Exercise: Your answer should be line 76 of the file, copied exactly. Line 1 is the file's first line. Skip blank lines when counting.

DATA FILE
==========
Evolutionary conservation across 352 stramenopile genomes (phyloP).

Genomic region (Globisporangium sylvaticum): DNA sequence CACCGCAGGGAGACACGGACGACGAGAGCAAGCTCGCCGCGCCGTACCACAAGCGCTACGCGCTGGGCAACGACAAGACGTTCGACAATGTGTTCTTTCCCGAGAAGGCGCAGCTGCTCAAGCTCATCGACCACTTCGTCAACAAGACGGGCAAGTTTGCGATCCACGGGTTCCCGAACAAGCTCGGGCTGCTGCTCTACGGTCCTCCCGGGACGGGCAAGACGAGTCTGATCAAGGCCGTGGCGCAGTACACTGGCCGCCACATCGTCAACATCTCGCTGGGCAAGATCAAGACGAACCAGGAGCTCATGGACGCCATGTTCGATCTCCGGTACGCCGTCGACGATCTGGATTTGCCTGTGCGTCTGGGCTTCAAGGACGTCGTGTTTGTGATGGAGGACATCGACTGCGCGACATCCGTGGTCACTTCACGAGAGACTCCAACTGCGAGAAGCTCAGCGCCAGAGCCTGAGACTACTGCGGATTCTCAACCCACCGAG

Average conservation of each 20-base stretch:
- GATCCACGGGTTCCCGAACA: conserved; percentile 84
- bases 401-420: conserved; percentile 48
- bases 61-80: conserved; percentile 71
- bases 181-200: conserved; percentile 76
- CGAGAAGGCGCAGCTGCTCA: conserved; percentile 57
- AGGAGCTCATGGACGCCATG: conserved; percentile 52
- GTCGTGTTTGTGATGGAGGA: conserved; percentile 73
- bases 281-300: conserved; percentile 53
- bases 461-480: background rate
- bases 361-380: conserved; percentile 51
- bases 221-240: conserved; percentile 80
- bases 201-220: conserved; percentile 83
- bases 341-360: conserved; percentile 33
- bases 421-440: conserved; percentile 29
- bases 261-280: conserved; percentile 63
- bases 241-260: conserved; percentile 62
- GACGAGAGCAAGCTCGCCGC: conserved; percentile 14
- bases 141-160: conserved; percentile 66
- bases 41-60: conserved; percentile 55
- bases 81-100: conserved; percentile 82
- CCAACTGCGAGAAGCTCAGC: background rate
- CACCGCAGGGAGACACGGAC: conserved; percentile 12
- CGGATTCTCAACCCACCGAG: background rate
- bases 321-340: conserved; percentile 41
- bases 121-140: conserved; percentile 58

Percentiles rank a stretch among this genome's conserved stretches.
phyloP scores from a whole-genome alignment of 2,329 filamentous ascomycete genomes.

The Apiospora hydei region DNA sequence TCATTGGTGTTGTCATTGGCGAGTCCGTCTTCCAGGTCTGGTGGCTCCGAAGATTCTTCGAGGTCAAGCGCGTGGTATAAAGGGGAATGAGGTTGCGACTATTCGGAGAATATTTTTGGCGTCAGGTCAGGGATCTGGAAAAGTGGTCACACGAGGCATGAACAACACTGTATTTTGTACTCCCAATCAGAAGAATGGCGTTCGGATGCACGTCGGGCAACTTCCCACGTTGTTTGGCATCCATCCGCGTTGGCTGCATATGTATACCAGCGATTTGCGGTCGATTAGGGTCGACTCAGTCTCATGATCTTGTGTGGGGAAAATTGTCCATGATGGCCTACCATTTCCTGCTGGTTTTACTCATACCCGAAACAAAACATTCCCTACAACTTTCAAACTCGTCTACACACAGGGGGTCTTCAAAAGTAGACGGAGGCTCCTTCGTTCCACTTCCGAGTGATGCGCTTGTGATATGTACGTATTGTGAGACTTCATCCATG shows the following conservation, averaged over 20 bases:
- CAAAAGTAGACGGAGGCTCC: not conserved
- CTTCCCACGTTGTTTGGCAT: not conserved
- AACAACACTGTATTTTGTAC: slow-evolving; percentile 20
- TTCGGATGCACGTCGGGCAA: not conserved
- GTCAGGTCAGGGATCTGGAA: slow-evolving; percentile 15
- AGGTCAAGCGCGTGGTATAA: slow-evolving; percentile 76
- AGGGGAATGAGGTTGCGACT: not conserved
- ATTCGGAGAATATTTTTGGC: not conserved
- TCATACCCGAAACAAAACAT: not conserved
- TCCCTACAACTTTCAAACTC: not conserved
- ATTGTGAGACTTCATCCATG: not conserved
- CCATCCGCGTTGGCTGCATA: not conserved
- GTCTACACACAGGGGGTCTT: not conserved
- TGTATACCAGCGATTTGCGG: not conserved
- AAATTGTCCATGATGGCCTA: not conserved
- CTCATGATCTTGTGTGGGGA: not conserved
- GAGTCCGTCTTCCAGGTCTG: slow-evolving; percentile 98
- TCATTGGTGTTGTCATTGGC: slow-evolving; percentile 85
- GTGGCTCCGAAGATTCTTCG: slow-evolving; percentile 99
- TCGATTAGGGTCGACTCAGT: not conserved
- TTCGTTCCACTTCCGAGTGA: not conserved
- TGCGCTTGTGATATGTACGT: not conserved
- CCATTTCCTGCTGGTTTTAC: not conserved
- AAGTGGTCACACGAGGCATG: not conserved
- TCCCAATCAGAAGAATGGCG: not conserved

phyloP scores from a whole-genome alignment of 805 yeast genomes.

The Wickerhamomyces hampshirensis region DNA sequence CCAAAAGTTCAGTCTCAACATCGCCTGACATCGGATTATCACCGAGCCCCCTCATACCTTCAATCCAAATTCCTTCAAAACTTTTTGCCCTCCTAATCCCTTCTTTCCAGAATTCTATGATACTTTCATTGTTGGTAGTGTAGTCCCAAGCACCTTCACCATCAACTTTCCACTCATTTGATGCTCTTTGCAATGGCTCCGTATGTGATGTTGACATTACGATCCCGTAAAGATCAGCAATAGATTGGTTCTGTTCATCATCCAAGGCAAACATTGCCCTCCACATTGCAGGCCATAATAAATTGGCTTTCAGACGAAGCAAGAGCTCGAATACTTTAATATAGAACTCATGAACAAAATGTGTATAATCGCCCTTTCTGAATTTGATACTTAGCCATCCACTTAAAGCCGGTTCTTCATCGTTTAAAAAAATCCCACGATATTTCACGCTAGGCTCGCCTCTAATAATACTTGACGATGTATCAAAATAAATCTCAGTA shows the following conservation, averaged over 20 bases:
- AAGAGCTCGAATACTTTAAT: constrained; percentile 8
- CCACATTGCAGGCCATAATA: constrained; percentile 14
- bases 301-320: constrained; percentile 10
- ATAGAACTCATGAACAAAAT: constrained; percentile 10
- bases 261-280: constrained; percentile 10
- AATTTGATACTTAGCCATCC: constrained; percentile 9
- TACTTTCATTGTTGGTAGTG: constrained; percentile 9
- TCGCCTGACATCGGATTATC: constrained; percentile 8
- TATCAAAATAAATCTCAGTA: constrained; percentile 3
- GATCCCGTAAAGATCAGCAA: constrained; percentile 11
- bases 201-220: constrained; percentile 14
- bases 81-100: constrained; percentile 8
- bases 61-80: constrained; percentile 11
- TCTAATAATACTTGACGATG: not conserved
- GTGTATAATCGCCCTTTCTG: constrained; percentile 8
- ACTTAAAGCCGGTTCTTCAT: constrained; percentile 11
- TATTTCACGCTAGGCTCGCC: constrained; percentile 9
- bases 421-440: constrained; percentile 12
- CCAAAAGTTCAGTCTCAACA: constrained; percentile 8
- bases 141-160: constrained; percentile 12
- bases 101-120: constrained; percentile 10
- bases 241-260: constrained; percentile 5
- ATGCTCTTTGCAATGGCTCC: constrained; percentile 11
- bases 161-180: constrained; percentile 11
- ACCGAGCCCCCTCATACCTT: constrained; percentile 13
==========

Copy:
- bases 421-440: constrained; percentile 12